Magnetic reception (biology)
Keeton, William T. Formerly, Section of Neurobiology and Behavior, Langmuir Laboratory, Division of Biological Sciences, Cornell University, Ithaca, New York.
- Links to Primary Literature
- Additional Readings
Sensitivity to magnetic stimuli. For more than a century, biologists have speculated whether any living organism can detect magnetic stimuli, especially the very weak ones occurring naturally in the environment (the intensity of the Earth's magnetic field, the geomagnetic field, is roughly 0.5 gauss). A great variety of biological effects resulting from exposure to fields many thousands of times more intense than Earth's have been reported. Among these are changes in plant growth rates, retardation of embryo development, changes in enzyme activity, alterations of tumor growth, and other indications of stress. While the evidence for some of the reported effects is not very convincing, it does seem likely that, under certain conditions, such intense fields can indeed produce stress effects in living tissues similar to the effects of factors such as extremes of heat, cold, or starvation. This article is primarily concerned with sensory detection, not with stress effects, and focuses primarily on fields of geomagnetic intensities.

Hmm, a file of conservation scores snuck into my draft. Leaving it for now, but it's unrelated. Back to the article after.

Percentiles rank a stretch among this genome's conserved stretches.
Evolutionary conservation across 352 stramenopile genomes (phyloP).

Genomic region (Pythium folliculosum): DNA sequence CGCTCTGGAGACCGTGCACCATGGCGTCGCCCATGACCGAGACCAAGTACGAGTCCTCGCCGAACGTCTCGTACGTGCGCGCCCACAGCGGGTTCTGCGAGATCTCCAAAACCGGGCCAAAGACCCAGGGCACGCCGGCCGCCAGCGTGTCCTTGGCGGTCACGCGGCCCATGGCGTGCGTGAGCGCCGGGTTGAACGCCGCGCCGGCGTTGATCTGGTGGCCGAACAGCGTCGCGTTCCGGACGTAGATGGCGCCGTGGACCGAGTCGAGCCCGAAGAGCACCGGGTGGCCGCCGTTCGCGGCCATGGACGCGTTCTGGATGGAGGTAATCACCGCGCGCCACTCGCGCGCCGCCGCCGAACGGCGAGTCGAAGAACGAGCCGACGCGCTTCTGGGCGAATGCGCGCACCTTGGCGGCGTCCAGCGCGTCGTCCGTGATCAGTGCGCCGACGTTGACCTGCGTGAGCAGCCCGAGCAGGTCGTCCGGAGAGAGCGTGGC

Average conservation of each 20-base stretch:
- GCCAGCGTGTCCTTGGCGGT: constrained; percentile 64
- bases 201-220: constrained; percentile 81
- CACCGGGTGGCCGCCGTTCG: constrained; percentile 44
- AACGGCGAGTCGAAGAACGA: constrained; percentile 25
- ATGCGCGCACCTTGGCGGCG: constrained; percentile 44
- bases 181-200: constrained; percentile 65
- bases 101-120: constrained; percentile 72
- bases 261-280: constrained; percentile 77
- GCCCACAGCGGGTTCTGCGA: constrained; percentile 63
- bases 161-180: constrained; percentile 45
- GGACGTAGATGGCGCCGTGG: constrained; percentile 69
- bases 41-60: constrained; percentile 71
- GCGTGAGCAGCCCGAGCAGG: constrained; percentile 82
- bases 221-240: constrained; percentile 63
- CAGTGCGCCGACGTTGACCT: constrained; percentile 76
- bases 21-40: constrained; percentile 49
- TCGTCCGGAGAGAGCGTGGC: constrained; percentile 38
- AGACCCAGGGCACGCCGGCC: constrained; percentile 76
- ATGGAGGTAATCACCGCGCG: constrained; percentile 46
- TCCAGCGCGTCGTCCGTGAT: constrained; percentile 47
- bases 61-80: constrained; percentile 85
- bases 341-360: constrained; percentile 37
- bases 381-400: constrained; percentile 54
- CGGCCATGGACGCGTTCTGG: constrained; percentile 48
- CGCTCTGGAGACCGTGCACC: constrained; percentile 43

The content above is only an excerpt.
for your institution. Subscribe
To learn more about subscribing to AccessScience, or to request a no-risk trial of this award-winning scientific reference for your institution, fill in your information and a member of our Sales Team will contact you as soon as possible.
to your librarian. Recommend
Let your librarian know about the award-winning gateway to the most trustworthy and accurate scientific information.
AccessScience provides the most accurate and trustworthy scientific information available.
Recognized as an award-winning gateway to scientific knowledge, AccessScience is an amazing online resource that contains high-quality reference material written specifically for students. Its dedicated editorial team is led by Sagan Award winner John Rennie. Contributors include more than 9000 highly qualified scientists and 42 Nobel Prize winners.
MORE THAN 8500 articles and Research Reviews covering all major scientific disciplines and encompassing the McGraw-Hill Encyclopedia of Science & Technology and McGraw-Hill Yearbook of Science & Technology
115,000-PLUS definitions from the McGraw-Hill Dictionary of Scientific and Technical Terms
3000 biographies of notable scientific figures
MORE THAN 17,000 downloadable images and animations illustrating key topics
ENGAGING VIDEOS highlighting the life and work of award-winning scientists
SUGGESTIONS FOR FURTHER STUDY and additional readings to guide students to deeper understanding and research
LINKS TO CITABLE LITERATURE help students expand their knowledge using primary sources of information